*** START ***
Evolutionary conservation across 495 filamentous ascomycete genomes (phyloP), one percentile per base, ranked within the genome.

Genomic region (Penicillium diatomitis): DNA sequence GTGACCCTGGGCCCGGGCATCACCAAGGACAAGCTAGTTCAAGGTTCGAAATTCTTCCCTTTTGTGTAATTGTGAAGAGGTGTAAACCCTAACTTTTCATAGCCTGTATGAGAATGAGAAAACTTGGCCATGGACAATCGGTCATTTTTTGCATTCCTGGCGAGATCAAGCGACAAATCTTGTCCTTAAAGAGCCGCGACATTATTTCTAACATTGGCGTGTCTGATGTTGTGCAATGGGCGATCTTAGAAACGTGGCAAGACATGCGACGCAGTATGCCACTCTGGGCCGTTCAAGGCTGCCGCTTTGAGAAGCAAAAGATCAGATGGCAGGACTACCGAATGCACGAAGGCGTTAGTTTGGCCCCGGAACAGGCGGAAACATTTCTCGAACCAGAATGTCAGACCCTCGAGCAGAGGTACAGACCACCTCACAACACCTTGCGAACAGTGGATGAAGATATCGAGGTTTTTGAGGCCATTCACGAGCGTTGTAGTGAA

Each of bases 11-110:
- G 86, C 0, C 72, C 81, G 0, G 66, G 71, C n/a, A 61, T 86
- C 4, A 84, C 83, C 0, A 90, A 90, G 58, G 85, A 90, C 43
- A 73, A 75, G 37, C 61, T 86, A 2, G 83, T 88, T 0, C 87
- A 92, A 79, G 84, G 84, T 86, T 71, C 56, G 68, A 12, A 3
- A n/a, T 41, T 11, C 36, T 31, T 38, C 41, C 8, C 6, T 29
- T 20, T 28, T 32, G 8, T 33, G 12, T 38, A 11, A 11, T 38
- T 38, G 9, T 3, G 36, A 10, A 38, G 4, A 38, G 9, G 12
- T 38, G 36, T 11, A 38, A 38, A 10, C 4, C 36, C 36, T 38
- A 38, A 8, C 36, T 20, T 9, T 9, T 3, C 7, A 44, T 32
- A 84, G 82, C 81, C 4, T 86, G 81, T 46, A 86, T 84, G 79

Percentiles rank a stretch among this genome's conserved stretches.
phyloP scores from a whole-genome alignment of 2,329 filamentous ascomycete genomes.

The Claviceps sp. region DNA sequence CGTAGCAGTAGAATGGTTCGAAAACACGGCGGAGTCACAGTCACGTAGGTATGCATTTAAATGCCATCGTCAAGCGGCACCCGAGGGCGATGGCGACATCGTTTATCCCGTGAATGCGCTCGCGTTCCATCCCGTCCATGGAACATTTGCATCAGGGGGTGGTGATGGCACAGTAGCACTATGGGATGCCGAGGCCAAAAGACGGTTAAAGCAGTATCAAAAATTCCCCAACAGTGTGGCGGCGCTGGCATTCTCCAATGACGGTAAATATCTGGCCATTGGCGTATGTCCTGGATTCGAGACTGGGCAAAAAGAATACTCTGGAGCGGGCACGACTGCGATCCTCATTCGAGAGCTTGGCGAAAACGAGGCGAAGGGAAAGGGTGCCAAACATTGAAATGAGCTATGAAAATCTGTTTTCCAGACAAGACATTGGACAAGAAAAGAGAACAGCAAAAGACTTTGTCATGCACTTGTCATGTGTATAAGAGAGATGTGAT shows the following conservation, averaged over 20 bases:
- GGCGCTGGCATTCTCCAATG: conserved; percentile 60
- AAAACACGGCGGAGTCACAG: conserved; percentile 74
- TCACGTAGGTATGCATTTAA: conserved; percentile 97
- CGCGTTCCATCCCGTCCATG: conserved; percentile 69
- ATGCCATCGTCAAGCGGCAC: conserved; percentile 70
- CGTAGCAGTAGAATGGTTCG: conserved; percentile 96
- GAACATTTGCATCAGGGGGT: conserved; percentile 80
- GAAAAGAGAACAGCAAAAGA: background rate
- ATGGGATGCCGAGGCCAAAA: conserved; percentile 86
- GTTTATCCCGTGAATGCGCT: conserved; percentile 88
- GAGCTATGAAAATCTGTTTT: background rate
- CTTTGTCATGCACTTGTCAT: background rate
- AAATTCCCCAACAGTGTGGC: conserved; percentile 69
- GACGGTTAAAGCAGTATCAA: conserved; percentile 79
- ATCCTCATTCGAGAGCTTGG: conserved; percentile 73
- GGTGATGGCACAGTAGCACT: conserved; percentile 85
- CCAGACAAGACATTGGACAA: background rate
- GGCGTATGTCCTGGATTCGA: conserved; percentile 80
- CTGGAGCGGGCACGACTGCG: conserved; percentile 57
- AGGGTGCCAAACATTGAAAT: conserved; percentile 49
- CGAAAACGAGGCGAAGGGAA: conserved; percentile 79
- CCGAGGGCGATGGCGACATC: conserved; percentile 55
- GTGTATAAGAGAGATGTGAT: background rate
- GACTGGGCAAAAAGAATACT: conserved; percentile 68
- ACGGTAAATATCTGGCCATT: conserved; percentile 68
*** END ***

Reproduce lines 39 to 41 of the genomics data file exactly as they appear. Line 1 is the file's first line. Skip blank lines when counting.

- GTGTATAAGAGAGATGTGAT: background rate
- GACTGGGCAAAAAGAATACT: conserved; percentile 68
- ACGGTAAATATCTGGCCATT: conserved; percentile 68